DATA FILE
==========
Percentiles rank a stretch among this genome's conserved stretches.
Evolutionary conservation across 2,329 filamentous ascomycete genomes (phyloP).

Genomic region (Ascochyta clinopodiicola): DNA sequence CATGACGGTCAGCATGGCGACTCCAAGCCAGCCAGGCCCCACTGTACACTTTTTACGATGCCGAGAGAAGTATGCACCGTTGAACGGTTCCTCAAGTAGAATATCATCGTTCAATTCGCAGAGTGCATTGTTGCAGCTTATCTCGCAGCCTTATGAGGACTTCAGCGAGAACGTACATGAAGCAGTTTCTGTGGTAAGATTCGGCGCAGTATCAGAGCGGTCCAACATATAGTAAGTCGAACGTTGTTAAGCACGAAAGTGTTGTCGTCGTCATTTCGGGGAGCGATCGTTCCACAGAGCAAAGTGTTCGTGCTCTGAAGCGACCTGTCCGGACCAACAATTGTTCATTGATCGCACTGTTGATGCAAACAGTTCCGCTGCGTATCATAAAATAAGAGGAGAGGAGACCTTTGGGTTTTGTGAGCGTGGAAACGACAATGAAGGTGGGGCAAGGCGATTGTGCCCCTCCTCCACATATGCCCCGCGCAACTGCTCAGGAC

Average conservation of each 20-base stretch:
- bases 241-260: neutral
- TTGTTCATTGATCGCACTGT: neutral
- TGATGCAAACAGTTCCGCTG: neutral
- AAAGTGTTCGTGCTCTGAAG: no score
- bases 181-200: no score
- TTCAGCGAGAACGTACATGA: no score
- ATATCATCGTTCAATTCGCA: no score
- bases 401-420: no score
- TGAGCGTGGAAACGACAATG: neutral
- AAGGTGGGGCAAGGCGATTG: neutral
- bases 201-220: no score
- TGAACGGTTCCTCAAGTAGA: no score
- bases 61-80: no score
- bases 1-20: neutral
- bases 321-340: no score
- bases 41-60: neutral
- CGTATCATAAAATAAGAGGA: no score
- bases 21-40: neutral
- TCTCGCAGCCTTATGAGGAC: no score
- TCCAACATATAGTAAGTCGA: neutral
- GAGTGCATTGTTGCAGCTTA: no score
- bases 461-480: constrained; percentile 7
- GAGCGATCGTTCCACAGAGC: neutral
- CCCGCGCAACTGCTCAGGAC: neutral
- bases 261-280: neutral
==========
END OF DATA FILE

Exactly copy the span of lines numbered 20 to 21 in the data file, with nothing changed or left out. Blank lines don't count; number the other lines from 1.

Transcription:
- bases 41-60: neutral
- CGTATCATAAAATAAGAGGA: no score